An FHA loan might be another option to buy your dream home if you have a history of paying your bills on time, even if you experienced a period of financial hardship. FHA loan qualifications state that you might still be able to qualify for a loan, regardless of isolated cases of late or slow payments.
Learn: What Is an FHA Loan?
3. Bring in a Co-Borrower
If you’re still wondering how to get approved for a higher mortgage loan, you can bring in a co-borrower — that extra income and equity will likely enable you to qualify for your home. Co-borrowers can be occupants or non-occupants. An occupying co-borrower lives in the home with you. A non-occupant co-borrower is more like a co-signer. This person doesn’t live in the house but is responsible for the payments.
Lenders are more likely to put restrictions on non-occupant co-borrower loans, such as requiring a higher down payment. Government loans typically come with fewer restrictions.
For manually underwritten loans, the income from a non-occupant co-borrower might be considered as acceptable qualifying income. This income can offset certain weaknesses that might be in the occupant borrower’s loan application, such as limited financial reserves or limited credit history.
4. Get a Subprime Mortgage
The term “subprime mortgage” has a negative connotation because of the housing bubble and financial crisis it’s often associated with, but subprime mortgages can actually be a gateway to home ownership for some people.
A subprime mortgage is a home loan with higher interest rates than their prime mortgage counterparts. The higher interest rates are in place to offset the risk of loan default by subprime mortgage borrowers who are risky customers because of poor credit. These mortgages can be either fixed or adjustable.
The benefit of a subprime mortgage is that people with poor credit don’t have to wait as long to own a home. They can repair their credit by paying their mortgage each month, rather than waiting years to repair their credit and then buy a home.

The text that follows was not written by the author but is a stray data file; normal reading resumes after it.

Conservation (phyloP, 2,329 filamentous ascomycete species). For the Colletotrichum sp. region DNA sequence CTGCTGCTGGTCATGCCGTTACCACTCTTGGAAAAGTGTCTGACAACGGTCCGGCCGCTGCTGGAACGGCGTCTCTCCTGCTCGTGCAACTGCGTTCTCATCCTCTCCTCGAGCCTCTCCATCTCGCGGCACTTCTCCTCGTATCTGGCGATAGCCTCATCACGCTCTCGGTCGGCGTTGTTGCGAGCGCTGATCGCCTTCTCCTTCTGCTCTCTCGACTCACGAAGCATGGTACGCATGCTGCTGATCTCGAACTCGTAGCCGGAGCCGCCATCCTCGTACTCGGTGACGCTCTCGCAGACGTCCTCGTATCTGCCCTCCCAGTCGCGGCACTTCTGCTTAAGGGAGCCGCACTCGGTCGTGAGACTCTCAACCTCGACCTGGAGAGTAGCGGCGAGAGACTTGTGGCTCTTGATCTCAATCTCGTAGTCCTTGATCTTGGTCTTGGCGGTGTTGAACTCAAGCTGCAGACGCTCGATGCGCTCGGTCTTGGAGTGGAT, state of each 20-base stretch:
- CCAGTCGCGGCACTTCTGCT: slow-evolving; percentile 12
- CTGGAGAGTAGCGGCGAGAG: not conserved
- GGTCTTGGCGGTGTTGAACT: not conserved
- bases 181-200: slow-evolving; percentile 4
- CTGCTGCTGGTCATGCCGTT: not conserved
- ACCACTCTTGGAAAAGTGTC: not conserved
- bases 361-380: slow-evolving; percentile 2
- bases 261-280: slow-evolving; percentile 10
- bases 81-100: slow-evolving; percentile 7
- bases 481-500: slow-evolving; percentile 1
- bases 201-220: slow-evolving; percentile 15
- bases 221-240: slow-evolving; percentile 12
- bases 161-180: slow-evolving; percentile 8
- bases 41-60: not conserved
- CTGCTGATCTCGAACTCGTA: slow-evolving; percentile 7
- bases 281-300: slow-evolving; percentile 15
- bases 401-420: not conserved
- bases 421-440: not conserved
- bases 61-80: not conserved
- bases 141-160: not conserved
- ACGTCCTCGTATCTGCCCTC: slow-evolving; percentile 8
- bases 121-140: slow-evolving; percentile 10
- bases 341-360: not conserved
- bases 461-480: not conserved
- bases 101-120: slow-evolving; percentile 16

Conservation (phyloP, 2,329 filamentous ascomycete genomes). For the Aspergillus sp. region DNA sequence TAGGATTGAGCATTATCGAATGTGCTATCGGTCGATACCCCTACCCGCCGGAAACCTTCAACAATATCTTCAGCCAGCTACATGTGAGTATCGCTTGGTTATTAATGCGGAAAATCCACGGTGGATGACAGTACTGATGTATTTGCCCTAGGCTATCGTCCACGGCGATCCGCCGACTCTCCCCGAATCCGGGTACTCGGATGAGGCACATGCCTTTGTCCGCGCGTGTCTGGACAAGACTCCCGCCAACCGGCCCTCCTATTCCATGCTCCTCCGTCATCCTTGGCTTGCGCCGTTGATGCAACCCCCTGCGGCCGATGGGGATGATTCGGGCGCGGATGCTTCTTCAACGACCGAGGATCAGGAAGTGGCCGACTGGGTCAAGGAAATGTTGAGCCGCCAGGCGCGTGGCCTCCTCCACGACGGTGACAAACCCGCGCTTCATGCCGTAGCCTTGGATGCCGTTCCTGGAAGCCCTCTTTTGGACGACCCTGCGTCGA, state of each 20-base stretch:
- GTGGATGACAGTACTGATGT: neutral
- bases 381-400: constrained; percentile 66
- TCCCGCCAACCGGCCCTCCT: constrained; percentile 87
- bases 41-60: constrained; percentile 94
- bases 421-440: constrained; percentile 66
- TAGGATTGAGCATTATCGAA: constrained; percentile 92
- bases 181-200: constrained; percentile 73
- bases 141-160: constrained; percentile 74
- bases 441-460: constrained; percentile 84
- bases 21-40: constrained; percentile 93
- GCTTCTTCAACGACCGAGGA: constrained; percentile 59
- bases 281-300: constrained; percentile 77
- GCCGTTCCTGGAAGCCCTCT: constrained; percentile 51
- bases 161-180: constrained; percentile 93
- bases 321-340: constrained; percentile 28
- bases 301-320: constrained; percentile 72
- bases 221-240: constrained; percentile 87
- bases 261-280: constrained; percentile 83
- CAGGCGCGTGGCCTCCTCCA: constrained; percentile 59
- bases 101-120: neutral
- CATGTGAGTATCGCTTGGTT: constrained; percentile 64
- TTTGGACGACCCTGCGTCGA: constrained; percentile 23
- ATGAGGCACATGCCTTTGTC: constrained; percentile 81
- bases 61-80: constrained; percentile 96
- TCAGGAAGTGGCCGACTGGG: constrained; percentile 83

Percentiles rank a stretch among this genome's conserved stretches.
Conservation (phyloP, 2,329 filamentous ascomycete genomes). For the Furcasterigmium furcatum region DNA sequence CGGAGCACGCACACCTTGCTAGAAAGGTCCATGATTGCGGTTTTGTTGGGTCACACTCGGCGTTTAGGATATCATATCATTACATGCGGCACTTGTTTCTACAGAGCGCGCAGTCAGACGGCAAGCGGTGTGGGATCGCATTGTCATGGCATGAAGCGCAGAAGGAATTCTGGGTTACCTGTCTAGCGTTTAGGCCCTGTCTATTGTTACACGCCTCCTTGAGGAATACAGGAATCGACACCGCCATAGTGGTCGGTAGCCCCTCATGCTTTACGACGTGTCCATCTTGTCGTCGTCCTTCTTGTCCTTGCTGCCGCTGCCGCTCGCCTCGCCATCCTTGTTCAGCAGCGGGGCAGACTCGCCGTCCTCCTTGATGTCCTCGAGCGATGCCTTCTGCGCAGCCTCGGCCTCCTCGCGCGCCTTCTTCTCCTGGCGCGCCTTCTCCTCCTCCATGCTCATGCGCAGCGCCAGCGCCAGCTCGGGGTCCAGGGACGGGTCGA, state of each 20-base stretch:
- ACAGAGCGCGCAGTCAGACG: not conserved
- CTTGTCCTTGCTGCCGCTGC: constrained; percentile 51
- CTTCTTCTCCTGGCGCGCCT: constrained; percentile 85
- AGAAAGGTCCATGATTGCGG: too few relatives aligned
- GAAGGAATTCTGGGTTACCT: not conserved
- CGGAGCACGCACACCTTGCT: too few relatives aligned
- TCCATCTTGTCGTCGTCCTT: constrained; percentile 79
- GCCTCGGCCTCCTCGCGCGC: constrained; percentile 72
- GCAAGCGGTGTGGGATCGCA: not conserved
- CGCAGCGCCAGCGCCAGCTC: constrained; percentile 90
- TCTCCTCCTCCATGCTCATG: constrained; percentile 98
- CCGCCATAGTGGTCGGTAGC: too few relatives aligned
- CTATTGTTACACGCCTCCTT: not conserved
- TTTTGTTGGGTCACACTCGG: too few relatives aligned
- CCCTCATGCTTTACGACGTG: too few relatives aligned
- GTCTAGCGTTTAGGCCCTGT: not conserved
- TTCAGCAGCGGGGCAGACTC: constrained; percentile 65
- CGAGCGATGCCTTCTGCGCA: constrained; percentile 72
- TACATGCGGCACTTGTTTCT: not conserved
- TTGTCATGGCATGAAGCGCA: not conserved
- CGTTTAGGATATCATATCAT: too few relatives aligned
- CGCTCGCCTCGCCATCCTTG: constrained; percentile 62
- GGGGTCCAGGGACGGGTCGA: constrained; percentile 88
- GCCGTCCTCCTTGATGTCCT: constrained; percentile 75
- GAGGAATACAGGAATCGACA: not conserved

The obvious disadvantage, besides higher rates, is that closing costs and fees associated with home loans will be usually higher for subprime borrowers. Although credit score requirements aren’t as stringent for subprime loans, borrowers must still show proof that they can afford the mortgage payments each month.
5. Strengthen Your Application
It might surprise you to know that income is actually one of the least important underwriting criteria. If you don’t believe it, try calling a few lenders. Tell them you make $1 million a year, but have a 500 FICO score and only 5 percent to put down. You will not get far.
However, people with low-to-moderate incomes get mortgages all the time, especially when they have excellent credit, a decent down payment and money in the bank. Some of the first few steps to buying a house are to establish great credit and substantial savings. It helps to have an emergency fund — enough in the bank to cover two to six months’ worth of bills — and a credit score of 720 or better.
Other compensating factors include low debt, additional savings, a secure job with excellent prospects and documenting extra “unofficial” income. Even if you know you can’t “officially” count some kinds of income, it’s smart to document its existence anyway.
Natalie Campisi contributed to the reporting for this article.